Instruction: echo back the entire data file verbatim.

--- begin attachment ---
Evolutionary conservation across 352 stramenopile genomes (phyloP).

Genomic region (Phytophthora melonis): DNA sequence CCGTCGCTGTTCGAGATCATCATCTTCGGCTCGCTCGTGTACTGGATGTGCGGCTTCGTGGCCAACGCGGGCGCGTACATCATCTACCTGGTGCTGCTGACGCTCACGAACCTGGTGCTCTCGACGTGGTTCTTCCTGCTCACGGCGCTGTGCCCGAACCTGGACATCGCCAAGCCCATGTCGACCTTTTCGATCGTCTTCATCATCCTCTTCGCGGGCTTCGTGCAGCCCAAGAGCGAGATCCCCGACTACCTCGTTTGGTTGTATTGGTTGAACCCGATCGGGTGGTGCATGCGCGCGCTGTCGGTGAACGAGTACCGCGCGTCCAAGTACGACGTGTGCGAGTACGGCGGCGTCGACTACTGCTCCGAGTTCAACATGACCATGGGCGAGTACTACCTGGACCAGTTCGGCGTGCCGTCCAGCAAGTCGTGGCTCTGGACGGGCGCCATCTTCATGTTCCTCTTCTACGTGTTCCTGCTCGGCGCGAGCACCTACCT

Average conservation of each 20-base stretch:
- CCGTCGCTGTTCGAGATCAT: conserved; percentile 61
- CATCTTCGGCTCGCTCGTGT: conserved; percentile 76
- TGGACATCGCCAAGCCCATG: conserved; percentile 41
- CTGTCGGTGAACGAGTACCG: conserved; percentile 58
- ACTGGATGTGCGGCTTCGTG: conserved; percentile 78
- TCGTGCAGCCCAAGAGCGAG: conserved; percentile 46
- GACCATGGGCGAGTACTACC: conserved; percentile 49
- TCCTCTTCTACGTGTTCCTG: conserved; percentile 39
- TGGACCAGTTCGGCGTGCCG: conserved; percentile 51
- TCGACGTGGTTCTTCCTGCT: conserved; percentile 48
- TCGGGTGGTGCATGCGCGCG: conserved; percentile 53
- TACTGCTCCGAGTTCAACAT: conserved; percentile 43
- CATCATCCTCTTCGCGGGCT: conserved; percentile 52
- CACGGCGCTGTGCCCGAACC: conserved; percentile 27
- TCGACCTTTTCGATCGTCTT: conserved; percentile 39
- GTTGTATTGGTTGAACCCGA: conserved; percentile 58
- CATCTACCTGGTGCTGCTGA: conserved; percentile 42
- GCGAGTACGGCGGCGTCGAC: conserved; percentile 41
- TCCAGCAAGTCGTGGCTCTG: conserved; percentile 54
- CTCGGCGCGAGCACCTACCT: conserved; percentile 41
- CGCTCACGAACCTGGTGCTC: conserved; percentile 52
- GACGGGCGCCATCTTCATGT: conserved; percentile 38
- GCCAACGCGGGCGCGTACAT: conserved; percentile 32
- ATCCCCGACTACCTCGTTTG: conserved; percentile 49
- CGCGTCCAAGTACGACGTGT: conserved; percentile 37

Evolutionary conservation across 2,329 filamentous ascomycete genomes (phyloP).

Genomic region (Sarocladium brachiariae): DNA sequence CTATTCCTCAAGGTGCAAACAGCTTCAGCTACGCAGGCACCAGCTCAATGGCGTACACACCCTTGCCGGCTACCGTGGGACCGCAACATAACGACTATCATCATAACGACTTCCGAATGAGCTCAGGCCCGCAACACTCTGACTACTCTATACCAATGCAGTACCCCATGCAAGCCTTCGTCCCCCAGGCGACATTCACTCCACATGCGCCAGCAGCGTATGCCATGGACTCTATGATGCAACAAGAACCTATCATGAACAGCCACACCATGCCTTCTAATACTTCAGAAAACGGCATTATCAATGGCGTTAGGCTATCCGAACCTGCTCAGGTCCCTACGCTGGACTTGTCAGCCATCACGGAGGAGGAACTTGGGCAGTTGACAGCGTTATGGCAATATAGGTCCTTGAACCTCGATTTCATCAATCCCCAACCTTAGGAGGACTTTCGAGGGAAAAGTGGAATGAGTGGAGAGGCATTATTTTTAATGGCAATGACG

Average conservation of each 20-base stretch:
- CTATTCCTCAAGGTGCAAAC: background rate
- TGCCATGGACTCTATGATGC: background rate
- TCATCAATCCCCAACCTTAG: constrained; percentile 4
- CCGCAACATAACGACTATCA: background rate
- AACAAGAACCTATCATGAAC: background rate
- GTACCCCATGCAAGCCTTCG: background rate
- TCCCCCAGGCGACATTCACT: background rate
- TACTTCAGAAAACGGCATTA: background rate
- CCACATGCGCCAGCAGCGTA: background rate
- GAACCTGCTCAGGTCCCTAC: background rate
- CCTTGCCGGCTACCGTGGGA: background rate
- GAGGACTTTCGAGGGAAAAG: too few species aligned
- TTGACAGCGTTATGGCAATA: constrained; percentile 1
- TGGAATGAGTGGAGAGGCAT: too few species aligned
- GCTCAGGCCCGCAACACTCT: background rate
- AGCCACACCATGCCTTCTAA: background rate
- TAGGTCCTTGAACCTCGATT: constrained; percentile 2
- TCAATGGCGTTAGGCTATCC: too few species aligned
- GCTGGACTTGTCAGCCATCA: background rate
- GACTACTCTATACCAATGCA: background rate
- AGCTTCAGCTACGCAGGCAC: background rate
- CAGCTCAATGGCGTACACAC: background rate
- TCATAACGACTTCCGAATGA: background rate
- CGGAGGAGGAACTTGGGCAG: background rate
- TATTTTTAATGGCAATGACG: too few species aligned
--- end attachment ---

Evolutionary conservation across 352 stramenopile genomes (phyloP).

Genomic region (Phytophthora melonis): DNA sequence CCGTCGCTGTTCGAGATCATCATCTTCGGCTCGCTCGTGTACTGGATGTGCGGCTTCGTGGCCAACGCGGGCGCGTACATCATCTACCTGGTGCTGCTGACGCTCACGAACCTGGTGCTCTCGACGTGGTTCTTCCTGCTCACGGCGCTGTGCCCGAACCTGGACATCGCCAAGCCCATGTCGACCTTTTCGATCGTCTTCATCATCCTCTTCGCGGGCTTCGTGCAGCCCAAGAGCGAGATCCCCGACTACCTCGTTTGGTTGTATTGGTTGAACCCGATCGGGTGGTGCATGCGCGCGCTGTCGGTGAACGAGTACCGCGCGTCCAAGTACGACGTGTGCGAGTACGGCGGCGTCGACTACTGCTCCGAGTTCAACATGACCATGGGCGAGTACTACCTGGACCAGTTCGGCGTGCCGTCCAGCAAGTCGTGGCTCTGGACGGGCGCCATCTTCATGTTCCTCTTCTACGTGTTCCTGCTCGGCGCGAGCACCTACCT

Average conservation of each 20-base stretch:
- CCGTCGCTGTTCGAGATCAT: conserved; percentile 61
- CATCTTCGGCTCGCTCGTGT: conserved; percentile 76
- TGGACATCGCCAAGCCCATG: conserved; percentile 41
- CTGTCGGTGAACGAGTACCG: conserved; percentile 58
- ACTGGATGTGCGGCTTCGTG: conserved; percentile 78
- TCGTGCAGCCCAAGAGCGAG: conserved; percentile 46
- GACCATGGGCGAGTACTACC: conserved; percentile 49
- TCCTCTTCTACGTGTTCCTG: conserved; percentile 39
- TGGACCAGTTCGGCGTGCCG: conserved; percentile 51
- TCGACGTGGTTCTTCCTGCT: conserved; percentile 48
- TCGGGTGGTGCATGCGCGCG: conserved; percentile 53
- TACTGCTCCGAGTTCAACAT: conserved; percentile 43
- CATCATCCTCTTCGCGGGCT: conserved; percentile 52
- CACGGCGCTGTGCCCGAACC: conserved; percentile 27
- TCGACCTTTTCGATCGTCTT: conserved; percentile 39
- GTTGTATTGGTTGAACCCGA: conserved; percentile 58
- CATCTACCTGGTGCTGCTGA: conserved; percentile 42
- GCGAGTACGGCGGCGTCGAC: conserved; percentile 41
- TCCAGCAAGTCGTGGCTCTG: conserved; percentile 54
- CTCGGCGCGAGCACCTACCT: conserved; percentile 41
- CGCTCACGAACCTGGTGCTC: conserved; percentile 52
- GACGGGCGCCATCTTCATGT: conserved; percentile 38
- GCCAACGCGGGCGCGTACAT: conserved; percentile 32
- ATCCCCGACTACCTCGTTTG: conserved; percentile 49
- CGCGTCCAAGTACGACGTGT: conserved; percentile 37

Evolutionary conservation across 2,329 filamentous ascomycete genomes (phyloP).

Genomic region (Sarocladium brachiariae): DNA sequence CTATTCCTCAAGGTGCAAACAGCTTCAGCTACGCAGGCACCAGCTCAATGGCGTACACACCCTTGCCGGCTACCGTGGGACCGCAACATAACGACTATCATCATAACGACTTCCGAATGAGCTCAGGCCCGCAACACTCTGACTACTCTATACCAATGCAGTACCCCATGCAAGCCTTCGTCCCCCAGGCGACATTCACTCCACATGCGCCAGCAGCGTATGCCATGGACTCTATGATGCAACAAGAACCTATCATGAACAGCCACACCATGCCTTCTAATACTTCAGAAAACGGCATTATCAATGGCGTTAGGCTATCCGAACCTGCTCAGGTCCCTACGCTGGACTTGTCAGCCATCACGGAGGAGGAACTTGGGCAGTTGACAGCGTTATGGCAATATAGGTCCTTGAACCTCGATTTCATCAATCCCCAACCTTAGGAGGACTTTCGAGGGAAAAGTGGAATGAGTGGAGAGGCATTATTTTTAATGGCAATGACG

Average conservation of each 20-base stretch:
- CTATTCCTCAAGGTGCAAAC: background rate
- TGCCATGGACTCTATGATGC: background rate
- TCATCAATCCCCAACCTTAG: constrained; percentile 4
- CCGCAACATAACGACTATCA: background rate
- AACAAGAACCTATCATGAAC: background rate
- GTACCCCATGCAAGCCTTCG: background rate
- TCCCCCAGGCGACATTCACT: background rate
- TACTTCAGAAAACGGCATTA: background rate
- CCACATGCGCCAGCAGCGTA: background rate
- GAACCTGCTCAGGTCCCTAC: background rate
- CCTTGCCGGCTACCGTGGGA: background rate
- GAGGACTTTCGAGGGAAAAG: too few species aligned
- TTGACAGCGTTATGGCAATA: constrained; percentile 1
- TGGAATGAGTGGAGAGGCAT: too few species aligned
- GCTCAGGCCCGCAACACTCT: background rate
- AGCCACACCATGCCTTCTAA: background rate
- TAGGTCCTTGAACCTCGATT: constrained; percentile 2
- TCAATGGCGTTAGGCTATCC: too few species aligned
- GCTGGACTTGTCAGCCATCA: background rate
- GACTACTCTATACCAATGCA: background rate
- AGCTTCAGCTACGCAGGCAC: background rate
- CAGCTCAATGGCGTACACAC: background rate
- TCATAACGACTTCCGAATGA: background rate
- CGGAGGAGGAACTTGGGCAG: background rate
- TATTTTTAATGGCAATGACG: too few species aligned